commercial-like colors and graphics have been added, nutritional
labeling implemented and application of Time Temperature Indicator (TTI)
labels included on MRE ration cases. TTIs will facilitate rapid and
effective quality monitoring and stock management of pre-positioned
to grocery store
Many of the products
and packaging innovations and developments during the past 40 years,
which we take for granted yet appear on our grocery store shelves,
have their roots in military ration research. Many new technologies
and items were developed during this period to meet changing military
feeding situations and to accommodate the increasing demand for
mobility and dispersion of combat forces. Products created by
military-sponsored research have traveled from the foxhole to the
grocery store and your kitchen table.
Some of these
technology "spin-off" items used extensively by the
commercial food industry for public benefit include freeze dehydrated
meats, processed cheese, dehydrated egg and milk products, edible
coatings, dry soup and similar mixes, converted rice, restructured
meats, frozen entrees, freeze dried foods and coffee, dry beverage
mixes and shelf stable bakery products.
Under the auspices of
the Combat Feeding Program, research and development efforts since
Operation Desert Storm have implemented significant customer-driven
improvements to the MRE.
include expanding variety and improving acceptability, consumption and
nutritional intake to enhance performance on the battlefield while
minimizing weight and volume. All changes to the MRE menu undergo a
battery of laboratory tests, and sensory and operational evaluation
with units in the field. This direct feedback is used to improve and
upgrade the fielded systems and to increase functionality, utility,
acceptability and performance.
HOOAH! bar is a nutrition-dense energy snack. The ingredients
are similar to those found in commercially-sold energy bars.
The results of user
suggestions and field evaluation drive the changes to the MRE. These
rapidly-fielded, customer-focused improvements are possible through
the effective use of the Combat Ration Integrated Product Team (CR-IPT),
whose key members include the customer, combat developer, vendors,
materiel developer and procurement agency.
Since 1993, more than
80 new items, 70 percent of which are non-developmental commercial
items, were approved for the MRE, while 16 items were replaced.
Many new MRE component
items were recently approved by the Joint Service Operational Ration
Forum Integrated Process Team for inclusion in MRE XXI.
New entrée items
developed at Natick and recommended and approved for MRE XXI
production include jambalaya and enchilada. In addition, several new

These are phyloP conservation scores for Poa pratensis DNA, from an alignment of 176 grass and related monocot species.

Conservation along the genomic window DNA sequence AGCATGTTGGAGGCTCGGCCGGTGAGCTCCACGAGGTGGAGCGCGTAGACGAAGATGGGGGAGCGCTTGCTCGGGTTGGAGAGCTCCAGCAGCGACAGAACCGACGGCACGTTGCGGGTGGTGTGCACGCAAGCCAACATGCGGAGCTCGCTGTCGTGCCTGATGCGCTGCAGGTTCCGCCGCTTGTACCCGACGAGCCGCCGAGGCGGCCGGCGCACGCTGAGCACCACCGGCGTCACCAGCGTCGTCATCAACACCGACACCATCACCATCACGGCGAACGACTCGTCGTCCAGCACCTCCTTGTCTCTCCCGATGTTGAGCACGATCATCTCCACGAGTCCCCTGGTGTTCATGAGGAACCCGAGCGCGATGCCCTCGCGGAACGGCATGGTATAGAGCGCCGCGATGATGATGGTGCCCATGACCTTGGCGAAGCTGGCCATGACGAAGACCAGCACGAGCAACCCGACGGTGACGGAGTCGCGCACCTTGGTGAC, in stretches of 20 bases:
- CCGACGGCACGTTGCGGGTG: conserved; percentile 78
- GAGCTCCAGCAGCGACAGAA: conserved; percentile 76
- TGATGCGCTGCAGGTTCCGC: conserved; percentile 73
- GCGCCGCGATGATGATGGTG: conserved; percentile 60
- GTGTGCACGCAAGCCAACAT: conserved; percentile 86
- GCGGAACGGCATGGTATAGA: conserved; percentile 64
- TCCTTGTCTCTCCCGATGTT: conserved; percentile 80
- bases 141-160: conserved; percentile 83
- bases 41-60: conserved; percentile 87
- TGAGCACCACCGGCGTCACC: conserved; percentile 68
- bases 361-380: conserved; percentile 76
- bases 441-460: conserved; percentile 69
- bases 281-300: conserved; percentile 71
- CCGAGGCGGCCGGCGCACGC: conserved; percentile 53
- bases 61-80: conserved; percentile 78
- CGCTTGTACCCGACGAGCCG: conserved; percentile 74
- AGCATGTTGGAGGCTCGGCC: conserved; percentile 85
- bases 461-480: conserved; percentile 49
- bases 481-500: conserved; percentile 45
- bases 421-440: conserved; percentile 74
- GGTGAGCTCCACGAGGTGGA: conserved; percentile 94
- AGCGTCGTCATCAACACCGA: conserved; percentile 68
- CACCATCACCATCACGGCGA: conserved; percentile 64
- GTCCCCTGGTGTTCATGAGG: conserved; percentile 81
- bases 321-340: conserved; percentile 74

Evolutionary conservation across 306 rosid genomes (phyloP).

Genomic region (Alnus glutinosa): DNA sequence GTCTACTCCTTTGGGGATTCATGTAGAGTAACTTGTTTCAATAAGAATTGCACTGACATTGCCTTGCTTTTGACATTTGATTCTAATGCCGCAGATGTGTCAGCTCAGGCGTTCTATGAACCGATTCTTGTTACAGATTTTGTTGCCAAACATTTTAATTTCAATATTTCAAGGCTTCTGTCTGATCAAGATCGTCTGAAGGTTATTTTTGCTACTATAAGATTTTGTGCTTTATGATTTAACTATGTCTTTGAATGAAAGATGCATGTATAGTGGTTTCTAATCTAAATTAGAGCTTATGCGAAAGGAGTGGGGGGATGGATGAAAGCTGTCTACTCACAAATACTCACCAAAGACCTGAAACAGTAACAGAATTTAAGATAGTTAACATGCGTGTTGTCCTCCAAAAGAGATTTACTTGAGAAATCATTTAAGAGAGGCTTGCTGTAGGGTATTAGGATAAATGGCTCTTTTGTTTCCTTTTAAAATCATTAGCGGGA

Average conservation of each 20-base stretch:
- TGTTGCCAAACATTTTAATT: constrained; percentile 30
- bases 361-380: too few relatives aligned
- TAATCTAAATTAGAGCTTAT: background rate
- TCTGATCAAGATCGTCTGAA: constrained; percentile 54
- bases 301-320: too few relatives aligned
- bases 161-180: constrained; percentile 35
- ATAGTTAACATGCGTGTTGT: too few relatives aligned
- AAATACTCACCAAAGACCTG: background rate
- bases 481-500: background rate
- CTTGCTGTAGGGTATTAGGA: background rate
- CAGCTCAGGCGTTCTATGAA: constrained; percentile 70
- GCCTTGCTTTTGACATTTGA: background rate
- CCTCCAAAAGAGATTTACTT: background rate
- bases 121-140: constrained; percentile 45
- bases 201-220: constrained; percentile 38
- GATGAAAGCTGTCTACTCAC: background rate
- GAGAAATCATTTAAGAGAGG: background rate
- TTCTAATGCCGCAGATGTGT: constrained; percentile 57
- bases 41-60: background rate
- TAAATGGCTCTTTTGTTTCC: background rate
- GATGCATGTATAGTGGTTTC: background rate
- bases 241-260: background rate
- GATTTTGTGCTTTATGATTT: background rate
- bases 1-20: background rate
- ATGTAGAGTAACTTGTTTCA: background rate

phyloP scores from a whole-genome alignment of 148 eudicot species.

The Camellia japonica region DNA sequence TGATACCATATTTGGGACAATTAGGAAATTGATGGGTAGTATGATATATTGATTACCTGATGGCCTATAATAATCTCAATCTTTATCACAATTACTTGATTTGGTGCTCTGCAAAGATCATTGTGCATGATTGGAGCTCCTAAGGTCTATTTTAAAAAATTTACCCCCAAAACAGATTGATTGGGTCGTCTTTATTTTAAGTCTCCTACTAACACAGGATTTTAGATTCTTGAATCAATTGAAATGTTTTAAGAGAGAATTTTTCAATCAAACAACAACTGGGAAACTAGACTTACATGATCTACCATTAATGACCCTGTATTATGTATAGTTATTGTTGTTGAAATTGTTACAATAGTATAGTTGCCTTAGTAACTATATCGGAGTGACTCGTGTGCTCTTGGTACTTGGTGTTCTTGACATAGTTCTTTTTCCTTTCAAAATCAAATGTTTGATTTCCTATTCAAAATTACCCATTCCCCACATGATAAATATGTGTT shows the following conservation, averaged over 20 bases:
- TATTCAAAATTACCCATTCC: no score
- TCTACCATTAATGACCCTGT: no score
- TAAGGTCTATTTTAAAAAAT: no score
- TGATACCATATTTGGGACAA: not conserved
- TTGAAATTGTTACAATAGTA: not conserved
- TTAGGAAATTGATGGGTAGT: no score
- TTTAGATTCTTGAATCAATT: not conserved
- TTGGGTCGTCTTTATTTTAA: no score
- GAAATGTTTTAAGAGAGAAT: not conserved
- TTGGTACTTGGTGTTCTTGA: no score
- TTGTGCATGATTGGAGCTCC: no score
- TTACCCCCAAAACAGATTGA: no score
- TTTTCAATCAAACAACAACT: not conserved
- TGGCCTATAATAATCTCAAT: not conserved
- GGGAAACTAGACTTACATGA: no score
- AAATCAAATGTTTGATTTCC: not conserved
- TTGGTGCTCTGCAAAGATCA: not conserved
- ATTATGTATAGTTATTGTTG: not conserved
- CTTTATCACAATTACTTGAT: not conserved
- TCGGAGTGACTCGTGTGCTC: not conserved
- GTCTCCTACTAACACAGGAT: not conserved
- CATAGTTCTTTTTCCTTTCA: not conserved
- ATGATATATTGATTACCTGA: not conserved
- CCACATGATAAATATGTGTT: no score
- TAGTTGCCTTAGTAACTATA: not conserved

entrées were approved to be used as needed, including chicken nuggets
with cavetelli, mesquite chicken breast and beef steak with mushroom
gravy. Additional approved items include wheat snack bread, plain
snack, mashed potatoes added as a starch in applicable menus, spice
pound cake, peanut butter cookies, pretzels filled with nacho cheese
and cheddar cheese, chocolate chip cookies and snack cereals.
These items may be
added during menu planning at the discretion of Combat Feeding Program
Finally, a new
light-green camouflage color was approved for the MRE retort pouch,
which provides a readily producible product with increased camouflage
properties for reduced signature.
The people behind the
MRE-the scientists, food technologists, and producers-are not sitting
still as efforts to improve the ration and meet the changing needs and
demands of the military customer are ceaseless.
The range, diversity
and innovation in menu planning, as infused in the MRE program to best
meet the changing demographics of the military population, is clear
indication of the steadfast commitment to continual product
improvement and customer focus to satisfy user requirements.
A continual product
improvement program will further enhance all fielded individual
rations by evaluating new items and preparing and transitioning
performance based requirements to the Defense Logistics Agency's
Defense Supply Center Philadelphia for procurement.
Henry Shelton, chairman of the Joint Chiefs of Staff, samples
MRE food while Gerald Darsch, DoD Combat Feeding Program
director, describes the entrees.
have been received on the quality, variety and innovation being
applied to the MRE.
In a ration sampling
provided to some of the military's highest ranking officers assembled
in the National Military Command Center at the Pentagon, Gen. Henry
Shelton, chairman of the Joint Chiefs of Staff, perhaps summed it up
entrée items developed at the U.S. Soldier Systems Center
(Natick) and recommended and approved for MRE XXI production
include jambalaya and enchilada.
technology we've got today and continuing to improve ...it's
absolutely phenomenal...as close to home cooking as you can get,"
Current and future
initiatives will provide the technology to continually improve the MRE
so that it provides the war-fighter with sustained energy, mental
alertness and eat-on-the-move capability.
The DOD Combat Feeding
Program works daily to uncover new solutions and capabilities that
leverage revolutionary technologies and provide fully integrated
systems supporting U.S. military objectives.